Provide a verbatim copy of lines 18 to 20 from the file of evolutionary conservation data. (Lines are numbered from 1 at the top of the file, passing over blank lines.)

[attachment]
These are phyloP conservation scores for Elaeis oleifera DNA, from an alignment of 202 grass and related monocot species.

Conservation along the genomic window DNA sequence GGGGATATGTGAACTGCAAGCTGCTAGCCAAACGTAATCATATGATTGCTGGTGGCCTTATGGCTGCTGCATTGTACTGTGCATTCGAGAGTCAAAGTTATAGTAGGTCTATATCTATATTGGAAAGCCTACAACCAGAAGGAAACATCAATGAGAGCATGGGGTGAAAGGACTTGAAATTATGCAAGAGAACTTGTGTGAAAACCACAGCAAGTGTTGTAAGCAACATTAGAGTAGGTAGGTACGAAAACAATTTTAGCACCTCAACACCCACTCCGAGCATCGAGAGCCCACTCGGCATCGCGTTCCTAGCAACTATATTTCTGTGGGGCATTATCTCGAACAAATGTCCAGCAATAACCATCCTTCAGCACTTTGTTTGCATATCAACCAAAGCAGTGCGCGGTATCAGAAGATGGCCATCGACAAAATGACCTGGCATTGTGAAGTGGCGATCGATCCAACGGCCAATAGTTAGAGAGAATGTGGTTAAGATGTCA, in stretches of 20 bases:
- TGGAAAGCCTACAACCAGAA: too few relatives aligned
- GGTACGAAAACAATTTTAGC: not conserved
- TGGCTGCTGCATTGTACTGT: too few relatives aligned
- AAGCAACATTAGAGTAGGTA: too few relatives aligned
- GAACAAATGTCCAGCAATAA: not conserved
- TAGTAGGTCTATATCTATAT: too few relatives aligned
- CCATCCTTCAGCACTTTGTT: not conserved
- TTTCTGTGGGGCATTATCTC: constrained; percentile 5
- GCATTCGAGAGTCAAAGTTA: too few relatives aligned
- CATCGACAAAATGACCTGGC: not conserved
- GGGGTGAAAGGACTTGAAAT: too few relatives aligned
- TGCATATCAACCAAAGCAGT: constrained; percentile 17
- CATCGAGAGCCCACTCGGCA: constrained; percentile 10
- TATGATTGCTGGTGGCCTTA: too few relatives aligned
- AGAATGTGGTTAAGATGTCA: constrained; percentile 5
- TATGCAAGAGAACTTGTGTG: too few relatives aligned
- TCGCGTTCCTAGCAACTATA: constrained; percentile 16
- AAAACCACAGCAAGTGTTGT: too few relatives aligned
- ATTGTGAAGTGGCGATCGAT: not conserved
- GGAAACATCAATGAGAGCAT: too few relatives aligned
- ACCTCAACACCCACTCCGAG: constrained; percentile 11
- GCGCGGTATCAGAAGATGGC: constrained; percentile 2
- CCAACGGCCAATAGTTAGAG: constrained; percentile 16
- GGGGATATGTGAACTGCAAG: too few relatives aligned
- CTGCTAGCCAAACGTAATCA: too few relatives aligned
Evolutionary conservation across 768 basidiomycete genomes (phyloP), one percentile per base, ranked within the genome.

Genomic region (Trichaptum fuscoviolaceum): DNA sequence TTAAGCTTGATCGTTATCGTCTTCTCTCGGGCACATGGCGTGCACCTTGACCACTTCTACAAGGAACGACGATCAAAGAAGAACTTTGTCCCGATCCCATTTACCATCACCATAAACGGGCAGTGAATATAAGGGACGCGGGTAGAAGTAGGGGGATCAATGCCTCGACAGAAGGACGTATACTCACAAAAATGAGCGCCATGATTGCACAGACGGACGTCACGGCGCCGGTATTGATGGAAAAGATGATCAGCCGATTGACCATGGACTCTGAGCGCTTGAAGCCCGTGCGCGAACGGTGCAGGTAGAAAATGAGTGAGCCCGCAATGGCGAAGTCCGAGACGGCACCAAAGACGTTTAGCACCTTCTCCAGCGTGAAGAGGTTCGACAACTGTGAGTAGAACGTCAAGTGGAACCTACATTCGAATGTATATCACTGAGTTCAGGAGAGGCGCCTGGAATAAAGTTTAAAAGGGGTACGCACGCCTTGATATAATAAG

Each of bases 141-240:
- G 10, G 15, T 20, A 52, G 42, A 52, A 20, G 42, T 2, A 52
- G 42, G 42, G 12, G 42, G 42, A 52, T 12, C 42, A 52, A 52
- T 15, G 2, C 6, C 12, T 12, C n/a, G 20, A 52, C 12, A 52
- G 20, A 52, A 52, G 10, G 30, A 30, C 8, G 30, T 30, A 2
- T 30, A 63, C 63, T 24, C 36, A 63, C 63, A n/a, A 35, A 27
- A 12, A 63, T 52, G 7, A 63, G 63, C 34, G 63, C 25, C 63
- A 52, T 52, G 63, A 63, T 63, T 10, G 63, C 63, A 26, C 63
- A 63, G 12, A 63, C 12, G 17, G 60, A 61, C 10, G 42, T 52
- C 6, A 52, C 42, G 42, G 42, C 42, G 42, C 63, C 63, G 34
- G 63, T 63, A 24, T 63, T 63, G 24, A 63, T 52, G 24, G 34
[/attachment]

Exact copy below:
- TATGCAAGAGAACTTGTGTG: too few relatives aligned
- TCGCGTTCCTAGCAACTATA: constrained; percentile 16
- AAAACCACAGCAAGTGTTGT: too few relatives aligned